Study: Men Fear Sexual Infidelity; Women Fear Emotional Cheating

Men and women fear that their partners may  cheat, but the reasons are gender specific and possibly evolutionary in origin.

A poll was conducted in which 64,000 men and women were asked what would upset them more? A partner who is sexually unfaithful, but doesn’t love the other person, or a partner who has fallen in love with someone else, but haven’t strayed sexually.

The results were striking.

Men and women fear that their partners may  cheat, but the reasons are gender specific and possibly evolutionary in origin.  A poll was conducted in which 64,000 men and women were asked what would upset them more? A partner who is sexually unfaithful, but doesn't love the other person, or a partner who has fallen in love with someone else, but haven't strayed sexually.  The results were striking.  Among heterosexual men, 54 percent would be more upset if their significant other had a sexual liaison.  Only 35 percent of heterosexual women felt the same.  However, 65 percent of the women surveyed would be more distressed if their partner fell in love with someone else.  These results remained consistent despite age, income level, relationship type or length.  The gender disparity was evident only with heterosexuals.  30 percent of bisexual males would be more upset with sexual infidelity along with 27 percent of bi-females while 32 percent of gay men and 34 percent of lesbians saw extra-relationship sex as worse than emotional betrayal.  In an attempt to explain why straight men and women react differently to infidelity compared to lesbians, gays and bisexuals, researchers surmised that sexual and emotional jealousy could be rooted in evolutionary biology.  Men may experience sexual jealousy due to paternal uncertainty.  Males can never be 100 percent certain if their partners' pregnancy is a result of their actions or a rival's.  Biologically speaking, it makes little evolutionary sense to invest time and resources on another's progeny.  That's why men are particularly sensitive to sexual perfidiousness.  For women, emotional jealousy can stem from potential loss of resources provided to her and her offspring by a partner.  If a woman's partner finds a potential mate, some or all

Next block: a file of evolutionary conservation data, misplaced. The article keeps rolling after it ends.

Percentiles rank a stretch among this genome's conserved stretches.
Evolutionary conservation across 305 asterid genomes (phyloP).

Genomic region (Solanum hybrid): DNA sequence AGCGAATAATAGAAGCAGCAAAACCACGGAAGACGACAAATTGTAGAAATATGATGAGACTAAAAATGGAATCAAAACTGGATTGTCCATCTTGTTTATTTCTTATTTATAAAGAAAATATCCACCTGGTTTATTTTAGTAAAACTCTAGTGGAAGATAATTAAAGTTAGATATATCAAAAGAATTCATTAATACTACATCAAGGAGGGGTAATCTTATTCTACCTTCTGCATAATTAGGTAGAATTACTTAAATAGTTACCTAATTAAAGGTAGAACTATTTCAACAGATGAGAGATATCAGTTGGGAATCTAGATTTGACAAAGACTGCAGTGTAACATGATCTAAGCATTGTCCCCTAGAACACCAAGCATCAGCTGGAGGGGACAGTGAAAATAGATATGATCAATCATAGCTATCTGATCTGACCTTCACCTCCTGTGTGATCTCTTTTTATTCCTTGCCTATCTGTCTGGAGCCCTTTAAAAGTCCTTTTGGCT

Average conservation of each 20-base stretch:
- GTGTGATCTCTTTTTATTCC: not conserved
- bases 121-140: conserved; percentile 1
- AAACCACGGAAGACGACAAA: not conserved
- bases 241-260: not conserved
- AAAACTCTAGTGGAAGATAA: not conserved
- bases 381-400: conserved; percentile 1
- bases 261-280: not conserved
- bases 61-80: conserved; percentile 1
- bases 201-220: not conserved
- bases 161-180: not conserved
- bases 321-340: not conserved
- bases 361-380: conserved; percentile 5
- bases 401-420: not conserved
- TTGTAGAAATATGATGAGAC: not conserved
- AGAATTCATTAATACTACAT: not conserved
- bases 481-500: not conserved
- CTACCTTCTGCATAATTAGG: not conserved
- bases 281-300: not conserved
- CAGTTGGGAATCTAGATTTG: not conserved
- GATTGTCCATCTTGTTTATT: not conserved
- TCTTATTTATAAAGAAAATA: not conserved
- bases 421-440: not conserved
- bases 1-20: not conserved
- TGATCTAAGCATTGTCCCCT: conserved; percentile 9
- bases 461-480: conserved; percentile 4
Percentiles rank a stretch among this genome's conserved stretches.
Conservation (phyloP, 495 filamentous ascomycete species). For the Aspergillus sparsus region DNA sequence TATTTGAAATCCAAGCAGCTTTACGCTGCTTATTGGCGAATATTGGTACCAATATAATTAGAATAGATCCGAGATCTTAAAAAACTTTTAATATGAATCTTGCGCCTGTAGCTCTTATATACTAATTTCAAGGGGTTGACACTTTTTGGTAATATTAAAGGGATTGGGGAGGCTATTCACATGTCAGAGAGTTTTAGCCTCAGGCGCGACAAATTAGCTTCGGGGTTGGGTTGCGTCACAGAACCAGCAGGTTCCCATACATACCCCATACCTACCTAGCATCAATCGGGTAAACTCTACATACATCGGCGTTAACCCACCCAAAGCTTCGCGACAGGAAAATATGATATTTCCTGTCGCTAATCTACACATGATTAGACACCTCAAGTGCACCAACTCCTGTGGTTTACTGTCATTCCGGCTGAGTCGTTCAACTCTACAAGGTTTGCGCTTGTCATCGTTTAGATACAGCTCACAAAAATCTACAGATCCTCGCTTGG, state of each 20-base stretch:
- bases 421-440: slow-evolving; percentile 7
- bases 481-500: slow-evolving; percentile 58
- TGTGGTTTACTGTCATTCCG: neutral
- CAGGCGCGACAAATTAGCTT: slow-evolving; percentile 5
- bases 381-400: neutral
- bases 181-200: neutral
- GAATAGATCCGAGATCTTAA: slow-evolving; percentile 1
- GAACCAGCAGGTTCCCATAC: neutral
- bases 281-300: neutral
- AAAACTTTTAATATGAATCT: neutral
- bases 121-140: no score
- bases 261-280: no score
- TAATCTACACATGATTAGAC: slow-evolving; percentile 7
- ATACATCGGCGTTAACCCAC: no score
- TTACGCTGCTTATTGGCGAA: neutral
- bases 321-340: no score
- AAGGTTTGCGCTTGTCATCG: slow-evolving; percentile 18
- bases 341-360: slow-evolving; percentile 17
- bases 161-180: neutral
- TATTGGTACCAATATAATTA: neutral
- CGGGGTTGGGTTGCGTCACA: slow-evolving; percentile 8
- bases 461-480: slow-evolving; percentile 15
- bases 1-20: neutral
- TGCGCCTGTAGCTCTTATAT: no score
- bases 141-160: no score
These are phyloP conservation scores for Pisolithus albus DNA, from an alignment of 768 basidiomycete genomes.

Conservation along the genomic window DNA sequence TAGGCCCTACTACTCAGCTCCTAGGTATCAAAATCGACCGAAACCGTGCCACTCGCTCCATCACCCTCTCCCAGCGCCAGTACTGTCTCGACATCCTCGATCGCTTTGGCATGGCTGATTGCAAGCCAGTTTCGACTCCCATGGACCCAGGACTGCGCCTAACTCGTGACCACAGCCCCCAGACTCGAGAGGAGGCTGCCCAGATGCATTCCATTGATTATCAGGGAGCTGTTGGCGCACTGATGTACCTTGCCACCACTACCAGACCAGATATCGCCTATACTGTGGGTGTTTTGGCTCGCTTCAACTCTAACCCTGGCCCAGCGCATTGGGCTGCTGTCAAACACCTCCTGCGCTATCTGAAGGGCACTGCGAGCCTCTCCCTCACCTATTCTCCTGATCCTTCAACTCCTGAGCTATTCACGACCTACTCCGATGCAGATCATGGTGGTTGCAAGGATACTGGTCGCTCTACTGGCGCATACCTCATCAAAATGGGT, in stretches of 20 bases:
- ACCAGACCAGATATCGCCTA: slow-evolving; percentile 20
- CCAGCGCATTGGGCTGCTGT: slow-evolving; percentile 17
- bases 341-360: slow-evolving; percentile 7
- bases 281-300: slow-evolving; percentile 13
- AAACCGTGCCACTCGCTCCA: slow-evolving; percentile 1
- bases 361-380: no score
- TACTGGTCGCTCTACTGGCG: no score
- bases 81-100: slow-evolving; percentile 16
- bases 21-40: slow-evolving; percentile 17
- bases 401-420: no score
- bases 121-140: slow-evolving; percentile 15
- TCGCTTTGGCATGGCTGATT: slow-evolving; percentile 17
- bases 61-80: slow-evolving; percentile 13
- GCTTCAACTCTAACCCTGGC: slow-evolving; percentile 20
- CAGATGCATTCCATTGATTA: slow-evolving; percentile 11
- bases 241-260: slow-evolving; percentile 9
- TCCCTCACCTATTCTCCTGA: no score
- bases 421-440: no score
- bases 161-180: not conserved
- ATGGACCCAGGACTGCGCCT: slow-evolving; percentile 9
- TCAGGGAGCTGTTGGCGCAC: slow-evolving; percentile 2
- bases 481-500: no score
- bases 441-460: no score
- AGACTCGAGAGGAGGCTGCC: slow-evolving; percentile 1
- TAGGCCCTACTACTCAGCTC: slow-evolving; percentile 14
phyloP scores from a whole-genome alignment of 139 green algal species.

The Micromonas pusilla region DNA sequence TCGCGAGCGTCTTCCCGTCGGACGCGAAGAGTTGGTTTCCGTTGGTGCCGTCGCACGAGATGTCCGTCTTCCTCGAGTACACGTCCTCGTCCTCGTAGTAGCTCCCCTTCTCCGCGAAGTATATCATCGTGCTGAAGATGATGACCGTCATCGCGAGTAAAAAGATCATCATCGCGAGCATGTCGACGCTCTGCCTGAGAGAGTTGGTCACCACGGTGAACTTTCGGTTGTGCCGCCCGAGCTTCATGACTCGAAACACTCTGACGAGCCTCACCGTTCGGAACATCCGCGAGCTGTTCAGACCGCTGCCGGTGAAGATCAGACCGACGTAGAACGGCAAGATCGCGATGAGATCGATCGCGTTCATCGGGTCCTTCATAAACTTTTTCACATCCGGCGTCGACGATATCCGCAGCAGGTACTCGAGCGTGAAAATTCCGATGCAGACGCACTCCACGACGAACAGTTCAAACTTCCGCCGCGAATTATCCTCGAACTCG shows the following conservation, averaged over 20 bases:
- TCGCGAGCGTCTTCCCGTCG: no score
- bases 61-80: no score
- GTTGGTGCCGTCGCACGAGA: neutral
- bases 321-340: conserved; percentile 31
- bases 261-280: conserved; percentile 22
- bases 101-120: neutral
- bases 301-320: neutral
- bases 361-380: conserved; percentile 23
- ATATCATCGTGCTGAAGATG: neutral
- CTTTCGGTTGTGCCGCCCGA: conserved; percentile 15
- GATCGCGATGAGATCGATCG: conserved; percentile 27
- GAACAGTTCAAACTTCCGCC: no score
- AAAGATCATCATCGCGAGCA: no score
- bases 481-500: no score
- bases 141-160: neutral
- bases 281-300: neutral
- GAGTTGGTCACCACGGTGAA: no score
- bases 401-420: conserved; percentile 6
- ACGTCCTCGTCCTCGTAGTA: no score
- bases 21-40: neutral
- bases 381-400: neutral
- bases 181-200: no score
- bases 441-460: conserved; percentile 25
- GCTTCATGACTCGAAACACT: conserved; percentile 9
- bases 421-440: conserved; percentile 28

Women fear emotional cheating more than physical cheating by a wide margin.

Among heterosexual men, 54 percent would be more upset if their significant other had a sexual liaison.  Only 35 percent of heterosexual women felt the same.  However, 65 percent of the women surveyed would be more distressed if their partner fell in love with someone else.

These results remained consistent despite age, income level, relationship type or length.

The gender disparity was evident only with heterosexuals.  30 percent of bisexual males would be more upset with sexual infidelity along with 27 percent of bi-females while 32 percent of gay men and 34 percent of lesbians saw extra-relationship sex as worse than emotional betrayal.

In an attempt to explain why straight men and women react differently to infidelity compared to lesbians, gays and bisexuals, researchers surmised that sexual and emotional jealousy could be rooted in evolutionary biology.

Men may experience sexual jealousy due to paternal uncertainty.  Males can never be 100 percent certain if their partners’ pregnancy is a result of their actions or a rival’s.  Biologically speaking, it makes little evolutionary sense to invest time and resources on another’s progeny.  That’s why men are particularly sensitive to sexual perfidiousness.

For women, emotional jealousy can stem from potential loss of resources provided to her and her offspring by a partner.

Emotional and societal pressures can also come into play.  Researchers surmised that if a female partner cheats, it may reflect poorly on the male’s sexual prowess and threaten his masculine identity, or at least his perception of how others perceive his masculinity.

In many societies, women are taught to be the nurturers and caretakers in the relationship.  Emotional infidelity may signal an inability to perform this component of the relationship adequately, thus damaging a woman’s sense of self for failing to perform up to society’s ideals.

What’s particularly telling is despite how highly evolved we think we are, societal and evolutionary pressures still have a tremendous impact human behavior.

(Visited 105 times, 1 visits today)